Protestors attacked a remote broadcast vehicle of Czech public broadcaster Cesky Rozhlas (CRo) on Saturday reported news agency CTK (February 7) with others following. The CRo news crew was covering demonstrations in central Prague by far-right extremists sympathetic to Pegida, the anti-immigrant protest group rising in eastern Germany. The attackers attempted to enter the vehicle, threatened the CRo crew and, finally, disabled the remote generator.
Riot police on hand, when asked to assist, were dismissive, telling CRo reporter Filip Titlbach to “take care of yourselves, because you’re liars. Hire your own security guards.” Pegida rioters in Germany - and elsewhere - have regularly targeted “lying press,” news media perceived as unsympathetic to their ugly far-right views. (See more about press freedom here)
“I went to them only when it was unbearable and we needed help,” said Mr. Titlbach. “When they told me this, I ran back to help the technician.” About a thousand protestors descended on the Hradcany Square district near Prague Castle. After the demonstrations broke-up a social center aiding refugees was fire-bombed.
A Prague police spokesperson said there was “no information that police erred in any way. But if anyone has such information, we ask them to contact police supervisors that we will investigate and deal with it.” Interior Minister Milan Chovanec promised to investigate, “particularly the behavior of police officers at the Czech Radio broadcast vehicle.” He wants results of the inquiry “within two weeks.”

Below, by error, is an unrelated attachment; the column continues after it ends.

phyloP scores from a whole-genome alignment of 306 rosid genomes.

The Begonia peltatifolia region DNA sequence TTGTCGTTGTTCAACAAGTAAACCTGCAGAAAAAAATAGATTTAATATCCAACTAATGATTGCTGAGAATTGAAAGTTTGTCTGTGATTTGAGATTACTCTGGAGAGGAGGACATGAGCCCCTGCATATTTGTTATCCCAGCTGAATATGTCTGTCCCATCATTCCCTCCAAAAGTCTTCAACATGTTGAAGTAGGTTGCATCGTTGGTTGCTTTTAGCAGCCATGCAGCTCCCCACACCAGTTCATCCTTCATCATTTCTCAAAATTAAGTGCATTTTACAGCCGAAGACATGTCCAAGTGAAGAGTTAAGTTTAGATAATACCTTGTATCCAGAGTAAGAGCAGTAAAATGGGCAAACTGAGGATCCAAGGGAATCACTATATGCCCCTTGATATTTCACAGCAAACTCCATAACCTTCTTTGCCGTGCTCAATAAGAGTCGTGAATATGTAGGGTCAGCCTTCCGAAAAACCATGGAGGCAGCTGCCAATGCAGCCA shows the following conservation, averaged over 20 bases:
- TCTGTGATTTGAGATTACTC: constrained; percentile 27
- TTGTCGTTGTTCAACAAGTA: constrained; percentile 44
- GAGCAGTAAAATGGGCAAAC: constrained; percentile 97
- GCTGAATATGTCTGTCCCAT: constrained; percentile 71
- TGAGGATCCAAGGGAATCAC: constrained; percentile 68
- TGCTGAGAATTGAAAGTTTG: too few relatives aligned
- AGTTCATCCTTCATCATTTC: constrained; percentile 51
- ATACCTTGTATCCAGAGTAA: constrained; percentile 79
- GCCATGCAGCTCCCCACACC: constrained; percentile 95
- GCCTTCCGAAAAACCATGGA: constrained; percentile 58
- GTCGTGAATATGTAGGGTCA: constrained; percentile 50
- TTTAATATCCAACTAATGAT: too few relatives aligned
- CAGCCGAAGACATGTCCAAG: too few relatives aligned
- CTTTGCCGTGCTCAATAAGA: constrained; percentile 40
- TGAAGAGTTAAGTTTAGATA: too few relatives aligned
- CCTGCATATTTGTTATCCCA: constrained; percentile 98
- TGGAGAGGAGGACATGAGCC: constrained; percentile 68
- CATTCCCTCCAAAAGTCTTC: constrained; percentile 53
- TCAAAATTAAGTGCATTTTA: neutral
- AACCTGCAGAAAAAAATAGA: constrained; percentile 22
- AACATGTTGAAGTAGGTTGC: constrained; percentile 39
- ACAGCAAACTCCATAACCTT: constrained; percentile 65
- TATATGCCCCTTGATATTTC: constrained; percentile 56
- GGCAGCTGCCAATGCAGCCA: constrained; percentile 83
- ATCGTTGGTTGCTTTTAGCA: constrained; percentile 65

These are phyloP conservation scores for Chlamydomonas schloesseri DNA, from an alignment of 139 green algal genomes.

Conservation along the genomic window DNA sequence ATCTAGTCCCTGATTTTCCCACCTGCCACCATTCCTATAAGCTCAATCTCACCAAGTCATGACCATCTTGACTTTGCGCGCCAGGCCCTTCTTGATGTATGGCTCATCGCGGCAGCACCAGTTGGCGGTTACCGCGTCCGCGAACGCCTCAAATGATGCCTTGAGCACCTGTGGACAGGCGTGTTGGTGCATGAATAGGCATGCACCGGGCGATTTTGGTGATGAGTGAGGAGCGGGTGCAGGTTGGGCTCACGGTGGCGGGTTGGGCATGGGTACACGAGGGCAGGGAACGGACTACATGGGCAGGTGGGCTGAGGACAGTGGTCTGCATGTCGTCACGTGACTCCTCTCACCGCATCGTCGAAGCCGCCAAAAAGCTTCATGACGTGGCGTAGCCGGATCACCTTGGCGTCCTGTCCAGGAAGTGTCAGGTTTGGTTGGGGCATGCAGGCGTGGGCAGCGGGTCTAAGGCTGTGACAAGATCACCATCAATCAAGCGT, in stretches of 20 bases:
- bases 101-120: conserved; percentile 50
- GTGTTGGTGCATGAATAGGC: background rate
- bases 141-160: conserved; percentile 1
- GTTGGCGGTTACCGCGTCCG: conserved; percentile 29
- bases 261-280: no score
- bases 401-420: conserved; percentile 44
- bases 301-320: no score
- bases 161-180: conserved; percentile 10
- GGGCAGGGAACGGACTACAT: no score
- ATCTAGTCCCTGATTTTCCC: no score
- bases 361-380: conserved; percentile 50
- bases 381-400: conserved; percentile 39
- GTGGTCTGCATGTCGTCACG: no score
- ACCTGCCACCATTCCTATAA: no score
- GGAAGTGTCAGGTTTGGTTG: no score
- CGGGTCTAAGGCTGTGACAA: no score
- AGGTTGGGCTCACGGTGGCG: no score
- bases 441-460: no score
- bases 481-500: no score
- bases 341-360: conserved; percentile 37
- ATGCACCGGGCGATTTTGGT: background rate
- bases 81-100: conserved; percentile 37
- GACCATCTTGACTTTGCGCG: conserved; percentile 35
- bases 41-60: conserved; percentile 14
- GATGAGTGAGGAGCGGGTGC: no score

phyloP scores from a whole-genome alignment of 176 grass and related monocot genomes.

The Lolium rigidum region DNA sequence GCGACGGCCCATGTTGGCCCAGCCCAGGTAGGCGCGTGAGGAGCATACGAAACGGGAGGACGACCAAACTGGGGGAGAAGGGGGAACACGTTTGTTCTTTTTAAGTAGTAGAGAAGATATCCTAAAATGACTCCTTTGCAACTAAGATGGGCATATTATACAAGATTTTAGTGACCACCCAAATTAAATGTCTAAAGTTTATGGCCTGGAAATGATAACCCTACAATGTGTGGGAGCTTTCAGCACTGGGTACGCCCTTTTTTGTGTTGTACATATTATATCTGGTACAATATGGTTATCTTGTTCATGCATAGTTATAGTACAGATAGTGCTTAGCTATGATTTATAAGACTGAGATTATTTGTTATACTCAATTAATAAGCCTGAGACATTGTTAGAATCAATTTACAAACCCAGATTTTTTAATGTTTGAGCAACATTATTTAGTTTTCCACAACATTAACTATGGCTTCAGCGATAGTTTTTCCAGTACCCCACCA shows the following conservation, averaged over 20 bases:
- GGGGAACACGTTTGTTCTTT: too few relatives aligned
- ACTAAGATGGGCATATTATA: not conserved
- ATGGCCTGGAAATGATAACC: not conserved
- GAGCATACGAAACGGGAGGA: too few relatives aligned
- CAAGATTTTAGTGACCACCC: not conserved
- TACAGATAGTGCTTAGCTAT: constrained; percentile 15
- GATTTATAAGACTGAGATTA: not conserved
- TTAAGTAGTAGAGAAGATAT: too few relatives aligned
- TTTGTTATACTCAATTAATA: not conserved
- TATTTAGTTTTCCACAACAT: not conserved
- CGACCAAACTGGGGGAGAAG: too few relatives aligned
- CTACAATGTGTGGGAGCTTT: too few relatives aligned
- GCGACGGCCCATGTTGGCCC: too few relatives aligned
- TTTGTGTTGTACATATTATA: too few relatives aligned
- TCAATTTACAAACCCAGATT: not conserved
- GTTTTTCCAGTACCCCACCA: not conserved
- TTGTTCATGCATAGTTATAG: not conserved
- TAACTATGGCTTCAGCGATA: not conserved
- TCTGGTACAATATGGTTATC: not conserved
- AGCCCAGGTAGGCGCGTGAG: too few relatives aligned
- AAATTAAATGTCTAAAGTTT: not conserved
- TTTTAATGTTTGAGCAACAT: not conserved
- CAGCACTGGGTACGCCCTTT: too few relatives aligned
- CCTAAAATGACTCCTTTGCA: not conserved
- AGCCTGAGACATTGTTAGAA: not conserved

From Last Weeks ftm Tickle File
Convergence happily described, last century, the great prospects for technology to disrupt and replace the inefficient with really cool stuff. It has moved at lightening speed. Through the gift of physics mobile technologies are converging with nearly everything. We have Facebook, ads on Facebook, Netflix, Uber and more.
Policy makers at the International Telecommunications Union (ITU) and European Commission (EC) saw this coming years ago and, with like minded around the world, studied how to grab hold of that lightening bolt and convert it to happiness. If not that, exactly, at least a gravitational force attracting money. Like everything else on our small planet there are constraints. Mobile technology can only fulfill its ever expanding promise by optimizing the radio frequency spectrum. For a more complete explanation visit your friendly neighborhood physicist.
EC digital everything commissioners Andrus Ansip and Günther Oettinger proposed this week moving digital terrestrial television (DTT) transmissions out of its home in the UHF spectrum so mobile telecoms can use it for 5G services like The Internet Of Things. European TV broadcasters will have four years to get out if their national governments all agree. This was already proposed several years ago by then EC Digital Agenda commissioner Neelie Kroes, who once described getting all Member States to agree on anything as “like herding cats.”